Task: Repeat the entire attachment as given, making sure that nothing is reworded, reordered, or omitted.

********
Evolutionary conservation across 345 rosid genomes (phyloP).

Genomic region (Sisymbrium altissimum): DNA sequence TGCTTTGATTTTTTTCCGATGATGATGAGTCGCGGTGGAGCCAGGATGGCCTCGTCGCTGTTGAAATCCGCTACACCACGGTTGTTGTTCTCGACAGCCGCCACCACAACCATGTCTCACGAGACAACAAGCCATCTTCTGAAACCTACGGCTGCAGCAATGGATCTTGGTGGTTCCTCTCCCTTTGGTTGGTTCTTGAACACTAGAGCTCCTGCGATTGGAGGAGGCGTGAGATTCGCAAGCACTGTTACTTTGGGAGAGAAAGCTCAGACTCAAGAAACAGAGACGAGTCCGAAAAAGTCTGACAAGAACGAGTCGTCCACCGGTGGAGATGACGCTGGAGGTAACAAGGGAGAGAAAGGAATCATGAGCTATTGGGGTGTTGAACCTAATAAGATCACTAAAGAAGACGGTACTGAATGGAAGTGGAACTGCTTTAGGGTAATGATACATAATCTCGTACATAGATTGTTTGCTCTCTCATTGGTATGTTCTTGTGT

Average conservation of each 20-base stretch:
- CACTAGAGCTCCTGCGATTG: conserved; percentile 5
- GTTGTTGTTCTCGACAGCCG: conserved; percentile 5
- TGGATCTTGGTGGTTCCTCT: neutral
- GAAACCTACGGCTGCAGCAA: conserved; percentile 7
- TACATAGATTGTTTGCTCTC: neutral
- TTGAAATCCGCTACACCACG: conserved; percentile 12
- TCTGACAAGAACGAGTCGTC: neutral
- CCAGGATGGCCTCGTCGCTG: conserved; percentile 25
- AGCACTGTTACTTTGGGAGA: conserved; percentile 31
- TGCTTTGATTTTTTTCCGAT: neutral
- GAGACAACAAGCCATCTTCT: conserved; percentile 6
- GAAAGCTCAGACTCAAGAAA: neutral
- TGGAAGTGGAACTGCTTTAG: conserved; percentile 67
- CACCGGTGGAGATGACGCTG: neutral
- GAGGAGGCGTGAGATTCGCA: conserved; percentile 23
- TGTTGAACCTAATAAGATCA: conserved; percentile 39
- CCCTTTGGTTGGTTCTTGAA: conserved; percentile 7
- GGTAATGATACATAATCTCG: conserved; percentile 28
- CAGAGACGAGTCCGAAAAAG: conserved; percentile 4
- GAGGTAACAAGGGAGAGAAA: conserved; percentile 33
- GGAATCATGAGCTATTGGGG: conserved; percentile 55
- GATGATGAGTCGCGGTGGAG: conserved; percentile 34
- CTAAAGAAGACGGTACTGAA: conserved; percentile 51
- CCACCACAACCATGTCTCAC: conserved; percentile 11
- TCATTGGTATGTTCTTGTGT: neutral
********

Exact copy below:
Evolutionary conservation across 345 rosid genomes (phyloP).

Genomic region (Sisymbrium altissimum): DNA sequence TGCTTTGATTTTTTTCCGATGATGATGAGTCGCGGTGGAGCCAGGATGGCCTCGTCGCTGTTGAAATCCGCTACACCACGGTTGTTGTTCTCGACAGCCGCCACCACAACCATGTCTCACGAGACAACAAGCCATCTTCTGAAACCTACGGCTGCAGCAATGGATCTTGGTGGTTCCTCTCCCTTTGGTTGGTTCTTGAACACTAGAGCTCCTGCGATTGGAGGAGGCGTGAGATTCGCAAGCACTGTTACTTTGGGAGAGAAAGCTCAGACTCAAGAAACAGAGACGAGTCCGAAAAAGTCTGACAAGAACGAGTCGTCCACCGGTGGAGATGACGCTGGAGGTAACAAGGGAGAGAAAGGAATCATGAGCTATTGGGGTGTTGAACCTAATAAGATCACTAAAGAAGACGGTACTGAATGGAAGTGGAACTGCTTTAGGGTAATGATACATAATCTCGTACATAGATTGTTTGCTCTCTCATTGGTATGTTCTTGTGT

Average conservation of each 20-base stretch:
- CACTAGAGCTCCTGCGATTG: conserved; percentile 5
- GTTGTTGTTCTCGACAGCCG: conserved; percentile 5
- TGGATCTTGGTGGTTCCTCT: neutral
- GAAACCTACGGCTGCAGCAA: conserved; percentile 7
- TACATAGATTGTTTGCTCTC: neutral
- TTGAAATCCGCTACACCACG: conserved; percentile 12
- TCTGACAAGAACGAGTCGTC: neutral
- CCAGGATGGCCTCGTCGCTG: conserved; percentile 25
- AGCACTGTTACTTTGGGAGA: conserved; percentile 31
- TGCTTTGATTTTTTTCCGAT: neutral
- GAGACAACAAGCCATCTTCT: conserved; percentile 6
- GAAAGCTCAGACTCAAGAAA: neutral
- TGGAAGTGGAACTGCTTTAG: conserved; percentile 67
- CACCGGTGGAGATGACGCTG: neutral
- GAGGAGGCGTGAGATTCGCA: conserved; percentile 23
- TGTTGAACCTAATAAGATCA: conserved; percentile 39
- CCCTTTGGTTGGTTCTTGAA: conserved; percentile 7
- GGTAATGATACATAATCTCG: conserved; percentile 28
- CAGAGACGAGTCCGAAAAAG: conserved; percentile 4
- GAGGTAACAAGGGAGAGAAA: conserved; percentile 33
- GGAATCATGAGCTATTGGGG: conserved; percentile 55
- GATGATGAGTCGCGGTGGAG: conserved; percentile 34
- CTAAAGAAGACGGTACTGAA: conserved; percentile 51
- CCACCACAACCATGTCTCAC: conserved; percentile 11
- TCATTGGTATGTTCTTGTGT: neutral